Constipation can lead to other ailments and complications, like hemorrhoids, anal fissures, rectal bleeding, rectal prolapse, and fecal impaction.

Does Weed Slow Digestion?

The treatment of digestive disorders like dysentery, diarrhea, and appetite loss is the second most common use of cannabis.2 There has also been research to support the use of cannabis for conditions like nausea, vomiting, chronic abdominal pain, and bowel diseases.3

Studies show that the endocannabinoid system (ECS) maintains the gastrointestinal tract's homeostasis. The CB1 and CB2 receptors of the ECS are responsible for modulating the effects of the cannabinoids. CB1 receptors are found throughout the GI tract, with the most concentrated amount found in the stomach and colon. The CB2 receptors are not as involved unless inflammation is present in the gut. 

Research has found that some cannabinoids may reduce small intestinal, gastric, and colonic mobility, which may provide some insight into whether or not cannabis can cause conditions like constipation.4

Can Weed Make You Constipated?

Can weed make you constipated?

Through their interaction with the ECS and the CB1 and CB2 receptors in the GI tract, cannabinoids may cause a reduction in mobility of the small intestine, stomach, and colon. This suggests that ingesting cannabinoids may have the possibility to lead to conditions like slow digestion, discomfort, and changes in bowel movements like constipation

However, the potential for cannabis to cause constipation is combated with research that suggests that medical patients who use cannabis experience constipation less frequently than those who do not use cannabis. One study found that cannabis use was associated with a 30% decrease in odds of constipation.5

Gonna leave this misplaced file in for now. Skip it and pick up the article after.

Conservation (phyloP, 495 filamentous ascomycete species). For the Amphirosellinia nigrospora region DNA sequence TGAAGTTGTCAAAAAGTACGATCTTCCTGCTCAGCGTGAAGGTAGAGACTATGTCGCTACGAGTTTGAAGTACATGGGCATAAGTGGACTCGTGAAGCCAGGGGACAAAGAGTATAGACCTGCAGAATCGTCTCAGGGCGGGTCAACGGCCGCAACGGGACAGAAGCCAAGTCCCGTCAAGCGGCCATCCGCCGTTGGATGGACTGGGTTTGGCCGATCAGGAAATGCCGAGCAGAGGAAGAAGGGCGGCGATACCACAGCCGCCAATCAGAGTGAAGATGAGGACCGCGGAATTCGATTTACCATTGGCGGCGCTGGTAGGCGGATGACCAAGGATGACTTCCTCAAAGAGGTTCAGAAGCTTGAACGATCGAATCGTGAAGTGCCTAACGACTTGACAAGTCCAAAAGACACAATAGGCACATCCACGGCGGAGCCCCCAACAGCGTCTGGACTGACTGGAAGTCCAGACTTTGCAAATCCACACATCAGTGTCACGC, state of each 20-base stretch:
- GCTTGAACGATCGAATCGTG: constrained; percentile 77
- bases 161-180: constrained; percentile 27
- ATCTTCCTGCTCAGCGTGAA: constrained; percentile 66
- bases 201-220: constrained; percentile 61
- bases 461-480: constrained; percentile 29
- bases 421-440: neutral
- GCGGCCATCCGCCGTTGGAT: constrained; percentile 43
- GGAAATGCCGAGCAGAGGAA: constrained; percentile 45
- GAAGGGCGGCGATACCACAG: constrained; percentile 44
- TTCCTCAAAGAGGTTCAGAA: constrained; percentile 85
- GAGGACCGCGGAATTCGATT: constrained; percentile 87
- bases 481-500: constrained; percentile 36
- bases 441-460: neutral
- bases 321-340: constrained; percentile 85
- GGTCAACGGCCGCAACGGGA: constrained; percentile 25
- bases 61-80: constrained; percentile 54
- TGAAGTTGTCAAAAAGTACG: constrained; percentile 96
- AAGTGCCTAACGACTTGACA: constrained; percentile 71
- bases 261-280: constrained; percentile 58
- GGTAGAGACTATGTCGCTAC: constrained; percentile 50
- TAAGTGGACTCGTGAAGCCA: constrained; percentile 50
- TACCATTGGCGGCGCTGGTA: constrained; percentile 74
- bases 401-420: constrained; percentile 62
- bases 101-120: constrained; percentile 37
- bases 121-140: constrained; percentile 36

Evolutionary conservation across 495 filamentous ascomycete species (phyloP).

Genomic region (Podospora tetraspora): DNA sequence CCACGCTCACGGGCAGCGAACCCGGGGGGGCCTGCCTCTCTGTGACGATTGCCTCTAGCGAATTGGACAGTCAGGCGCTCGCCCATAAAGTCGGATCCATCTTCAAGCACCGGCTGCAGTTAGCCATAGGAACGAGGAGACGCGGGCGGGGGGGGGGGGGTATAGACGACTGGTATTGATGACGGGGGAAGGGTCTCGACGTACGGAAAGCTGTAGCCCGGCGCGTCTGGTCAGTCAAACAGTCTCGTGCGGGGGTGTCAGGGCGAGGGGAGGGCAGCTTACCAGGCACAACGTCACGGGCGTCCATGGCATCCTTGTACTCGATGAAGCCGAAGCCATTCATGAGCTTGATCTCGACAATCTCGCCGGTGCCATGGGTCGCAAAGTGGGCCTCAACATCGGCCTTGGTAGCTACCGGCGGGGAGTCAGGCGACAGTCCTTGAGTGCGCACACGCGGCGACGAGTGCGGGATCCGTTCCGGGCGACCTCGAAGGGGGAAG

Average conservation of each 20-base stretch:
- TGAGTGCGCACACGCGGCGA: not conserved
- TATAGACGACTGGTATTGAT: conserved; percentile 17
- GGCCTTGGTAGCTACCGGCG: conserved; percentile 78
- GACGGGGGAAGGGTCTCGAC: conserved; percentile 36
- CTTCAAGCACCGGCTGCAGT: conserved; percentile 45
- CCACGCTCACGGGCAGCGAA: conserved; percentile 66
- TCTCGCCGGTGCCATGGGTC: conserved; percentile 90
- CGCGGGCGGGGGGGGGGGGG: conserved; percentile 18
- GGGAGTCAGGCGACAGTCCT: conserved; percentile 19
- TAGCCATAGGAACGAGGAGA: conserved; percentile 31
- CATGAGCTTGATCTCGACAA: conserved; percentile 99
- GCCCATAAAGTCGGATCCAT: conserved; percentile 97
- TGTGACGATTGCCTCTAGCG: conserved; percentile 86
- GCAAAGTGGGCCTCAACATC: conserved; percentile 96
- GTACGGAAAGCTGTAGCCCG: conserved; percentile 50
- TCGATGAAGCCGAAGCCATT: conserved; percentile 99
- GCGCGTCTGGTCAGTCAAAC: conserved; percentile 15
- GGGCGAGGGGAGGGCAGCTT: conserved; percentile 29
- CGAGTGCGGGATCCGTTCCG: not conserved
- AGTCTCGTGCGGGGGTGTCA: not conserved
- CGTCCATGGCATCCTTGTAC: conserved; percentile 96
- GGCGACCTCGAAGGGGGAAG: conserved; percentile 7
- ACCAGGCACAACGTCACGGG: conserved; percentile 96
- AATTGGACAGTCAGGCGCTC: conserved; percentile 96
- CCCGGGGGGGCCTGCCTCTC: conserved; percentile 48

Do Gummies Make You Constipated?

Like some foods, cannabis gummies and other infused foods have the potential to cause constipation – although it may be challenging to decipher if it’s due to pre-existing conditions in the consumer, the edible’s ingredients, or the isolated cannabinoids infused into the food that are inducing the issue. 

Research suggests that cannabinoids may reduce the motility of the digestive tract, which may help aid conditions like diarrhea but not so much to cause constipation. However, more studies need to be conducted to get a better understanding of the correlation between cannabis and constipation.

If you are interested in consuming edibles but concerned about constipation, try to find fiber-rich options. Since each person’s experience with cannabis is unique, it is best to start with low dosages, slowly increasing if and when you feel appropriate. Remember that edibles can take up to two hours for the consumer to feel their full effect.6 

If you are new to cannabis or trying to find a correlation between cannabis use and your digestive concerns, it’s best to speak with a medical professional, document your experience, and adjust your consumption accordingly. 

Is Weed a Laxative? Can it Have the Opposite Effect?

Is weed a laxative?

Some studies support the use of cannabis to treat conditions like dysentery and diarrhea through the cannabinoids' ability to reduce the motility of the GI tract.

It is still unclear how cannabinoids affect fluid accumulation, which plays a significant role in the movement of stool through the bowels. More research needs to be done to determine if cannabinoids can act as a stool softener or laxative or affect the absorption of fluids and ion transport within the GI tract.